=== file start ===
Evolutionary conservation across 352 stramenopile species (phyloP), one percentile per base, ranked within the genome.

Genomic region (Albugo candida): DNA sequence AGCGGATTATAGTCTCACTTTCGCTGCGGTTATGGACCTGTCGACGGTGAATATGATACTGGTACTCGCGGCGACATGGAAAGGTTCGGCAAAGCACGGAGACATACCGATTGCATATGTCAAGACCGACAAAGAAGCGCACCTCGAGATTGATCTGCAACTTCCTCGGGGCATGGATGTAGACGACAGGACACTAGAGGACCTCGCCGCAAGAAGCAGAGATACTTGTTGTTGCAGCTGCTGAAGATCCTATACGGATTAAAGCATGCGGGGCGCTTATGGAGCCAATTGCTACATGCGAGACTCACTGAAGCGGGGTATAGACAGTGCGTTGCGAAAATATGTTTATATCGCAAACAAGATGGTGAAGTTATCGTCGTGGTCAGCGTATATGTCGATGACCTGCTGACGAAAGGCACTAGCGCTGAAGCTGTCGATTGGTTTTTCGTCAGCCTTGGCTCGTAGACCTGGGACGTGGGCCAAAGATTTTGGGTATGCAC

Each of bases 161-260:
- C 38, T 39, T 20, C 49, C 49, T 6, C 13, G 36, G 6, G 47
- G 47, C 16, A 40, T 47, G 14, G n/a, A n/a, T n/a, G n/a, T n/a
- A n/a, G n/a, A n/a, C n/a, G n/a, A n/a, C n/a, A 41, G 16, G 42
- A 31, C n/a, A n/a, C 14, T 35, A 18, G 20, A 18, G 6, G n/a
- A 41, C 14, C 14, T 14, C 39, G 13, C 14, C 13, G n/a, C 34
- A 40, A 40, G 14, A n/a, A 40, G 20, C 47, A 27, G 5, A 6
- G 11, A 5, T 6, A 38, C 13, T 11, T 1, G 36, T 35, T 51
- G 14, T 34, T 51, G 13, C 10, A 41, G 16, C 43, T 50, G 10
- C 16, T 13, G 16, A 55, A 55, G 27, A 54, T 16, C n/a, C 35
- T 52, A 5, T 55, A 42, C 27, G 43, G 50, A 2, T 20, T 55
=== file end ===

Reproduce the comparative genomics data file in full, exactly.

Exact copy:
Evolutionary conservation across 352 stramenopile species (phyloP), one percentile per base, ranked within the genome.

Genomic region (Albugo candida): DNA sequence AGCGGATTATAGTCTCACTTTCGCTGCGGTTATGGACCTGTCGACGGTGAATATGATACTGGTACTCGCGGCGACATGGAAAGGTTCGGCAAAGCACGGAGACATACCGATTGCATATGTCAAGACCGACAAAGAAGCGCACCTCGAGATTGATCTGCAACTTCCTCGGGGCATGGATGTAGACGACAGGACACTAGAGGACCTCGCCGCAAGAAGCAGAGATACTTGTTGTTGCAGCTGCTGAAGATCCTATACGGATTAAAGCATGCGGGGCGCTTATGGAGCCAATTGCTACATGCGAGACTCACTGAAGCGGGGTATAGACAGTGCGTTGCGAAAATATGTTTATATCGCAAACAAGATGGTGAAGTTATCGTCGTGGTCAGCGTATATGTCGATGACCTGCTGACGAAAGGCACTAGCGCTGAAGCTGTCGATTGGTTTTTCGTCAGCCTTGGCTCGTAGACCTGGGACGTGGGCCAAAGATTTTGGGTATGCAC

Each of bases 161-260:
- C 38, T 39, T 20, C 49, C 49, T 6, C 13, G 36, G 6, G 47
- G 47, C 16, A 40, T 47, G 14, G n/a, A n/a, T n/a, G n/a, T n/a
- A n/a, G n/a, A n/a, C n/a, G n/a, A n/a, C n/a, A 41, G 16, G 42
- A 31, C n/a, A n/a, C 14, T 35, A 18, G 20, A 18, G 6, G n/a
- A 41, C 14, C 14, T 14, C 39, G 13, C 14, C 13, G n/a, C 34
- A 40, A 40, G 14, A n/a, A 40, G 20, C 47, A 27, G 5, A 6
- G 11, A 5, T 6, A 38, C 13, T 11, T 1, G 36, T 35, T 51
- G 14, T 34, T 51, G 13, C 10, A 41, G 16, C 43, T 50, G 10
- C 16, T 13, G 16, A 55, A 55, G 27, A 54, T 16, C n/a, C 35
- T 52, A 5, T 55, A 42, C 27, G 43, G 50, A 2, T 20, T 55